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Yasuyoshi Saito

[Sugita, Hideo]

(b Miyazaki Prefect., April 28, 1911; d Tokyo, March 10, 1960).

Japanese photographer, painter, printmaker and critic. In 1925 he entered the department of yōga (Western-style painting) at the Japanese School of Art in Tokyo. In 1926 he began writing art criticism and in 1927 he left the School, going on in 1930 to study at the School of Oriental Photography, Tokyo. In 1934 he returned to Miyazaki and studied Esperanto, going back two years later to Tokyo; thereafter he rejected his real name of Hideo Sugita in favour of his pseudonym, which was suggested by Saburō Hasegawa. His first exhibition, a one-man show of photograms (Tokyo, 1936), was based on drawings that used photographic paper. His collection of photograms, Nemuri no riyū, was also published in 1936. In 1937 he was a founder-member of the Jiyū Bijutsuka Kyōkai (Independent Art Society) and in Osaka, of the Demokurāto Bijutsuka Kyōkai (Democratic Art Society); from then on he produced etchings, also making lithographs from ...


Kohtaro Iizawa

revised by Karen M. Fraser

(b Osaka, Oct 10, 1938).

Japanese photographer and writer. He studied photography at the studio of Takeji Iwamiya (1920–89) in Osaka. He moved to Tokyo in 1961 hoping to join the radical Vivo (Esperanto: ‘life’) photography group. It was on the verge of dissolving, however, and instead he became an assistant to Eikoh Hosoe. Moriyama drew inspiration from former Vivo members Hosoe and Shōmei Tomatsu, as well as the American photographer William Klein. He developed a distinctive style that employed grainy, blurred and spontaneous snapshot imagery, shooting either without looking through the viewfinder or from a moving car, for example, and cropping images in unexpected ways. These qualities created a vivid physical sensibility in Moriyama’s work, which he described as taking photos with his body more than his eye. His first major collection of work, Nippon gekijō shashinchō (‘Japan: A photo theatre’, 1968), firmly established his representative style. It featured high-contrast, rough images of Kabuki and avant-garde theatre performers interspersed with random snapshots to create a loose, impressionistic, and dreamlike narrative. It also established one of his preferred formats, the photobook, which he would use repeatedly to present a sequence of disconnected images together in bound form....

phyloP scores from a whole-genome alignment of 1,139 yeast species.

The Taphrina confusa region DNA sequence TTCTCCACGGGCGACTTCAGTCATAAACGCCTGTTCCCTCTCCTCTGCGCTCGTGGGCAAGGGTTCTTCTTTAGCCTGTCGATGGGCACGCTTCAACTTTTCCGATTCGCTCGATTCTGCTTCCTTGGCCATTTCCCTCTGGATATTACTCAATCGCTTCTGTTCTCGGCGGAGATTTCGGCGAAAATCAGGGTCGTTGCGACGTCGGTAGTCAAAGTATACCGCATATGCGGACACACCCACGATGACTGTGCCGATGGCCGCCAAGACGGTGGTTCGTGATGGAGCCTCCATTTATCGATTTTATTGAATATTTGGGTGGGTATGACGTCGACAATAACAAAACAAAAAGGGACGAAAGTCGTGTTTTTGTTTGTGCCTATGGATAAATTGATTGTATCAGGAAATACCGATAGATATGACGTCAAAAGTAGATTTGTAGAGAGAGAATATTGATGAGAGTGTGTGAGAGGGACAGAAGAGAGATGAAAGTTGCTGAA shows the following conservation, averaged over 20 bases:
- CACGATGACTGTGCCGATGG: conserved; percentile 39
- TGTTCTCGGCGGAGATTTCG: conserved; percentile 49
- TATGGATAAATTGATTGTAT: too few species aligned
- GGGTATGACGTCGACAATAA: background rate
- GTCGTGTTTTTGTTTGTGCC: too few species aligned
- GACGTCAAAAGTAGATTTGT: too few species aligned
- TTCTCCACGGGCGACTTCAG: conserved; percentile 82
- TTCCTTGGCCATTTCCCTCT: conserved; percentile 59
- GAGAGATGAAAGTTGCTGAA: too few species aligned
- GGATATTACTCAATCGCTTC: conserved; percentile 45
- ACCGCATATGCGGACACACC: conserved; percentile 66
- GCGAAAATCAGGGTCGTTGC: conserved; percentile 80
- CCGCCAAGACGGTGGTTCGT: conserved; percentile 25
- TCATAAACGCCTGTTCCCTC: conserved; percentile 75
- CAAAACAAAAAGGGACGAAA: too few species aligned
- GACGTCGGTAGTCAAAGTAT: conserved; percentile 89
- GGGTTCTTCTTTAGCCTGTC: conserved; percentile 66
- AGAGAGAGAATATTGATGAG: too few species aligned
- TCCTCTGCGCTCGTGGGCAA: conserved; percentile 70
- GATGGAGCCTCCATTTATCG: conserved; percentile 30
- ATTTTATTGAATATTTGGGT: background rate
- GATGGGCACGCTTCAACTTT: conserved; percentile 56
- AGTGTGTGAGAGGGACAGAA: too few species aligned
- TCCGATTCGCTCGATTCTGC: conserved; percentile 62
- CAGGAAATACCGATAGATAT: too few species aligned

Ray McKenzie

(b Edinburgh, June 14, 1837; d London, Sept 30, 1921).

Scottish photographer and writer. After studying chemistry at Edinburgh University he settled on the island of Pinang, Malaysia, where he began practising as a professional photographer in 1862. Over the next 12 years he travelled extensively in the region, taking many photographs in Siam (now Thailand; see fig.), Cambodia, Vietnam and China. His subjects ranged from ethnography to antiquities, and his style is distinguished by the directness with which he represented landscapes and social practices that to his western contemporaries appeared almost fantastic. Despite acute difficulties of climate and terrain, he used the cumbersome wet collodion process, producing large-format (up to 360×480 mm) and stereographic negatives that are noted for their clarity of detail and richness of tone.

Unlike most travel photographers of his generation Thomson rarely exhibited his work, preferring the illustrated album as the medium best suited to his documentary approach. In all he produced nine such albums, varying widely both in format and reprographic process. The first, ...